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More On Shockwave Therapy Research

Published: December 10, 2019 3:42 pm ET

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It was announced in late October that research into equine biomarkers left from the administration of shockwave therapy had possibly begun to bear a bit of fruit. Now, more information is starting to be made available.

As an article by Penn Today explains, a team led by Dr. Mary Robinson (director of Penn Vet’s Equine Pharmacology Laboratory) and research specialist Jinwen Chen has discovered that the use of extracorporeal shockwave therapy (ESWT) does appear to leave a trail. The findings have come after the researchers used 11 horses as a ‘study herd.’

In the study, researchers focused their analysis on 10 pro-inflammatory and anti-inflammatory signalling molecules, which are referred to as ‘cytokines.’ The cytokines can be measured from the blood using a sensitive test called ELISA (an acronym for enzyme-linked immunosorbent assay).

Penn Today has quoted Dr. Robinson as saying, “We looked a week before giving the shockwave therapy to see if there were any changes in the baseline period, due to changes in time of day or anything else, and didn’t see anything we could define as significant. And in the post-shockwave period we went out to three weeks.”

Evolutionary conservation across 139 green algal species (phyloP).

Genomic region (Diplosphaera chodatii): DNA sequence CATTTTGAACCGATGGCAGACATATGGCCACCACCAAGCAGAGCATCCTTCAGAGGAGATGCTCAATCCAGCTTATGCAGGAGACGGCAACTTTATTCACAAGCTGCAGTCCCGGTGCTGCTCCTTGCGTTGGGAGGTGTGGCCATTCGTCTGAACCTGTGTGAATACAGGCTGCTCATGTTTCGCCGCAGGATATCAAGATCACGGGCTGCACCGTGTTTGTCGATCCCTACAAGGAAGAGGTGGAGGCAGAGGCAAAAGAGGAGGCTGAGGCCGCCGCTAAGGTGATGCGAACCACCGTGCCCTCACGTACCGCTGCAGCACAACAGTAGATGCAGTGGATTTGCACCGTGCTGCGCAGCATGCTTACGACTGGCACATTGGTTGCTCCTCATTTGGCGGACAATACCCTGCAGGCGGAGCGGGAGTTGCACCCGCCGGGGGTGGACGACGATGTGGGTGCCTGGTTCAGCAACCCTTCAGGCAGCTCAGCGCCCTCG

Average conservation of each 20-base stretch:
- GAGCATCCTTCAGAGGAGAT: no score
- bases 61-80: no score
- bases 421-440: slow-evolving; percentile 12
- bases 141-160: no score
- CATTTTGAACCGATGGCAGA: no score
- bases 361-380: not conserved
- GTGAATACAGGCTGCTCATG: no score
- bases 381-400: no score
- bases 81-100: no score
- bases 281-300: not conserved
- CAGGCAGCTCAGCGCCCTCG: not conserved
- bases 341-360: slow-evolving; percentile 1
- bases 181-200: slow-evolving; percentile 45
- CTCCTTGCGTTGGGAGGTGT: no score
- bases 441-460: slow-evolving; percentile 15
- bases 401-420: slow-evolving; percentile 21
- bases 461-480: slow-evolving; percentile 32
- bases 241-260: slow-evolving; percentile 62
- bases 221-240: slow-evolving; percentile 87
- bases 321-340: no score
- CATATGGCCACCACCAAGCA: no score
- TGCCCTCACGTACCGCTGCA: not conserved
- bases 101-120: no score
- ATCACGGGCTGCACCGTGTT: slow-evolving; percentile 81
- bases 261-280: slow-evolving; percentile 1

Researchers could not detect changes in five of the cytokines they examined following ESWT, according to the article. Although, the other five — TNF-, IL1, IL-1RA, IL-6, and sTLR2 — did respond. Of those, TNF- levels were significantly increased through the whole of the post-therapy study period, three weeks.

Robinson has emphasized that more study is necessary before the biomarkers could be used to assess inappropriate use of ESWT in racehorses.

(With files from Penn Today)

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